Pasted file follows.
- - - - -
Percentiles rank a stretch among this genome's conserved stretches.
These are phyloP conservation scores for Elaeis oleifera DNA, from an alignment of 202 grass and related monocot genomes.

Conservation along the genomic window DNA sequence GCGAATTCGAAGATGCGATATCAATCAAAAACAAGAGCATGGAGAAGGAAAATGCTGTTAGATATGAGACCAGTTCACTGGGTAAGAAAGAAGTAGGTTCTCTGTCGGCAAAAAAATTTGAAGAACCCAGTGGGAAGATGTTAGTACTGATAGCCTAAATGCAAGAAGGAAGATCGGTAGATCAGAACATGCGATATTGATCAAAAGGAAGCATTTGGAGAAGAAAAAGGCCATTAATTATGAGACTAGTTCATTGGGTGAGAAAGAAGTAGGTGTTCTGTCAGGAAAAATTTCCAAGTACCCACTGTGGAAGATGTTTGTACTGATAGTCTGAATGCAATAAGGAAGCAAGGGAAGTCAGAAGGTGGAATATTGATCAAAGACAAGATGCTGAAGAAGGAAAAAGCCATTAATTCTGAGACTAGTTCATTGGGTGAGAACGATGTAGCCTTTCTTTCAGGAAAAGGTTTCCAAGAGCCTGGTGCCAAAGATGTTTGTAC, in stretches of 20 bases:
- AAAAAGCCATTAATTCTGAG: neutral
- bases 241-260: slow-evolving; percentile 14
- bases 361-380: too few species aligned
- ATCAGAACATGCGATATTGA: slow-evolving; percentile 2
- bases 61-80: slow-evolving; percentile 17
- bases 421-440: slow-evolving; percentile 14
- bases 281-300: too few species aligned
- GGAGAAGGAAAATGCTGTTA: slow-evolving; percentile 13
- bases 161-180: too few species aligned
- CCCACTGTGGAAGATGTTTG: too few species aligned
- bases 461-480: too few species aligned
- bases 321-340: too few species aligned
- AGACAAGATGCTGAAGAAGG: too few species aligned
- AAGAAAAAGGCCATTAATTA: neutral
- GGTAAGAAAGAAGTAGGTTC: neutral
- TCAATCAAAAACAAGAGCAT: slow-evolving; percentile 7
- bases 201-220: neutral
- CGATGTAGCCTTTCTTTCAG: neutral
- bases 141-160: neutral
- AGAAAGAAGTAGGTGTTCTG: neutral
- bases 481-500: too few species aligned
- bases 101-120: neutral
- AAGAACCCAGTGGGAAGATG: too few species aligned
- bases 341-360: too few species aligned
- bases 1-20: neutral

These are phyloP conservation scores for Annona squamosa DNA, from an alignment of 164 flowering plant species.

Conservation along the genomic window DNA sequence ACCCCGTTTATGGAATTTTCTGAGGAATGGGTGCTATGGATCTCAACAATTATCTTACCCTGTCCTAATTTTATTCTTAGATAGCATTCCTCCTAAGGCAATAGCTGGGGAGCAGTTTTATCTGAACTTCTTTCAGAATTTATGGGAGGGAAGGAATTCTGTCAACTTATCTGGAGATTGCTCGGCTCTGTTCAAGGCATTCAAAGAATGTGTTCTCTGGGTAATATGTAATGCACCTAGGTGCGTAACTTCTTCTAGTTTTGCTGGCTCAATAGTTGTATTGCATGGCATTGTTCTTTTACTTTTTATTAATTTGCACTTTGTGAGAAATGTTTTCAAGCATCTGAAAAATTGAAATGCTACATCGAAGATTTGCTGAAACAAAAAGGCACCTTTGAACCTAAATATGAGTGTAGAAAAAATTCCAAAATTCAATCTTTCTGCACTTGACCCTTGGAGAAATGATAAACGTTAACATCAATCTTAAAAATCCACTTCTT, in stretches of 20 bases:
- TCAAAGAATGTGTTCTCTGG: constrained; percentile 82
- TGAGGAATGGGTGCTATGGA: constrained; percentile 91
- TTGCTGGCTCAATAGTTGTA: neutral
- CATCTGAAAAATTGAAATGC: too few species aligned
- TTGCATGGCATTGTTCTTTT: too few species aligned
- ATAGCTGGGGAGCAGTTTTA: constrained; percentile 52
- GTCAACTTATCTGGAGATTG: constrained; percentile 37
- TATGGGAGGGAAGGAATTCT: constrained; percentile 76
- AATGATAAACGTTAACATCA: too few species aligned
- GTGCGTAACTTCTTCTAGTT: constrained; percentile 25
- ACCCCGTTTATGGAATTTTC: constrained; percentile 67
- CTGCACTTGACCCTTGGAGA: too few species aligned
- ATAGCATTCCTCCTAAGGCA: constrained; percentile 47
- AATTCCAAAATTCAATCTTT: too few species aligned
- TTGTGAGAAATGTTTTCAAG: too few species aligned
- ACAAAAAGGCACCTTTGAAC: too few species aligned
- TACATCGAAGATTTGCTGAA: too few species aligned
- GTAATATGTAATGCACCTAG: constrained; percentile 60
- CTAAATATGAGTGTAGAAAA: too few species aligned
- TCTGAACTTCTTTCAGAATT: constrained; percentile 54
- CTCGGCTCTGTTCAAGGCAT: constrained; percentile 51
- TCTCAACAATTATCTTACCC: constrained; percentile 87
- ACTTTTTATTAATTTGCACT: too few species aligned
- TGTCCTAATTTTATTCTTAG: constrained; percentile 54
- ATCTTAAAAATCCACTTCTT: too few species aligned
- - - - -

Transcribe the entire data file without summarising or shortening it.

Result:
Percentiles rank a stretch among this genome's conserved stretches.
These are phyloP conservation scores for Elaeis oleifera DNA, from an alignment of 202 grass and related monocot genomes.

Conservation along the genomic window DNA sequence GCGAATTCGAAGATGCGATATCAATCAAAAACAAGAGCATGGAGAAGGAAAATGCTGTTAGATATGAGACCAGTTCACTGGGTAAGAAAGAAGTAGGTTCTCTGTCGGCAAAAAAATTTGAAGAACCCAGTGGGAAGATGTTAGTACTGATAGCCTAAATGCAAGAAGGAAGATCGGTAGATCAGAACATGCGATATTGATCAAAAGGAAGCATTTGGAGAAGAAAAAGGCCATTAATTATGAGACTAGTTCATTGGGTGAGAAAGAAGTAGGTGTTCTGTCAGGAAAAATTTCCAAGTACCCACTGTGGAAGATGTTTGTACTGATAGTCTGAATGCAATAAGGAAGCAAGGGAAGTCAGAAGGTGGAATATTGATCAAAGACAAGATGCTGAAGAAGGAAAAAGCCATTAATTCTGAGACTAGTTCATTGGGTGAGAACGATGTAGCCTTTCTTTCAGGAAAAGGTTTCCAAGAGCCTGGTGCCAAAGATGTTTGTAC, in stretches of 20 bases:
- AAAAAGCCATTAATTCTGAG: neutral
- bases 241-260: slow-evolving; percentile 14
- bases 361-380: too few species aligned
- ATCAGAACATGCGATATTGA: slow-evolving; percentile 2
- bases 61-80: slow-evolving; percentile 17
- bases 421-440: slow-evolving; percentile 14
- bases 281-300: too few species aligned
- GGAGAAGGAAAATGCTGTTA: slow-evolving; percentile 13
- bases 161-180: too few species aligned
- CCCACTGTGGAAGATGTTTG: too few species aligned
- bases 461-480: too few species aligned
- bases 321-340: too few species aligned
- AGACAAGATGCTGAAGAAGG: too few species aligned
- AAGAAAAAGGCCATTAATTA: neutral
- GGTAAGAAAGAAGTAGGTTC: neutral
- TCAATCAAAAACAAGAGCAT: slow-evolving; percentile 7
- bases 201-220: neutral
- CGATGTAGCCTTTCTTTCAG: neutral
- bases 141-160: neutral
- AGAAAGAAGTAGGTGTTCTG: neutral
- bases 481-500: too few species aligned
- bases 101-120: neutral
- AAGAACCCAGTGGGAAGATG: too few species aligned
- bases 341-360: too few species aligned
- bases 1-20: neutral

These are phyloP conservation scores for Annona squamosa DNA, from an alignment of 164 flowering plant species.

Conservation along the genomic window DNA sequence ACCCCGTTTATGGAATTTTCTGAGGAATGGGTGCTATGGATCTCAACAATTATCTTACCCTGTCCTAATTTTATTCTTAGATAGCATTCCTCCTAAGGCAATAGCTGGGGAGCAGTTTTATCTGAACTTCTTTCAGAATTTATGGGAGGGAAGGAATTCTGTCAACTTATCTGGAGATTGCTCGGCTCTGTTCAAGGCATTCAAAGAATGTGTTCTCTGGGTAATATGTAATGCACCTAGGTGCGTAACTTCTTCTAGTTTTGCTGGCTCAATAGTTGTATTGCATGGCATTGTTCTTTTACTTTTTATTAATTTGCACTTTGTGAGAAATGTTTTCAAGCATCTGAAAAATTGAAATGCTACATCGAAGATTTGCTGAAACAAAAAGGCACCTTTGAACCTAAATATGAGTGTAGAAAAAATTCCAAAATTCAATCTTTCTGCACTTGACCCTTGGAGAAATGATAAACGTTAACATCAATCTTAAAAATCCACTTCTT, in stretches of 20 bases:
- TCAAAGAATGTGTTCTCTGG: constrained; percentile 82
- TGAGGAATGGGTGCTATGGA: constrained; percentile 91
- TTGCTGGCTCAATAGTTGTA: neutral
- CATCTGAAAAATTGAAATGC: too few species aligned
- TTGCATGGCATTGTTCTTTT: too few species aligned
- ATAGCTGGGGAGCAGTTTTA: constrained; percentile 52
- GTCAACTTATCTGGAGATTG: constrained; percentile 37
- TATGGGAGGGAAGGAATTCT: constrained; percentile 76
- AATGATAAACGTTAACATCA: too few species aligned
- GTGCGTAACTTCTTCTAGTT: constrained; percentile 25
- ACCCCGTTTATGGAATTTTC: constrained; percentile 67
- CTGCACTTGACCCTTGGAGA: too few species aligned
- ATAGCATTCCTCCTAAGGCA: constrained; percentile 47
- AATTCCAAAATTCAATCTTT: too few species aligned
- TTGTGAGAAATGTTTTCAAG: too few species aligned
- ACAAAAAGGCACCTTTGAAC: too few species aligned
- TACATCGAAGATTTGCTGAA: too few species aligned
- GTAATATGTAATGCACCTAG: constrained; percentile 60
- CTAAATATGAGTGTAGAAAA: too few species aligned
- TCTGAACTTCTTTCAGAATT: constrained; percentile 54
- CTCGGCTCTGTTCAAGGCAT: constrained; percentile 51
- TCTCAACAATTATCTTACCC: constrained; percentile 87
- ACTTTTTATTAATTTGCACT: too few species aligned
- TGTCCTAATTTTATTCTTAG: constrained; percentile 54
- ATCTTAAAAATCCACTTCTT: too few species aligned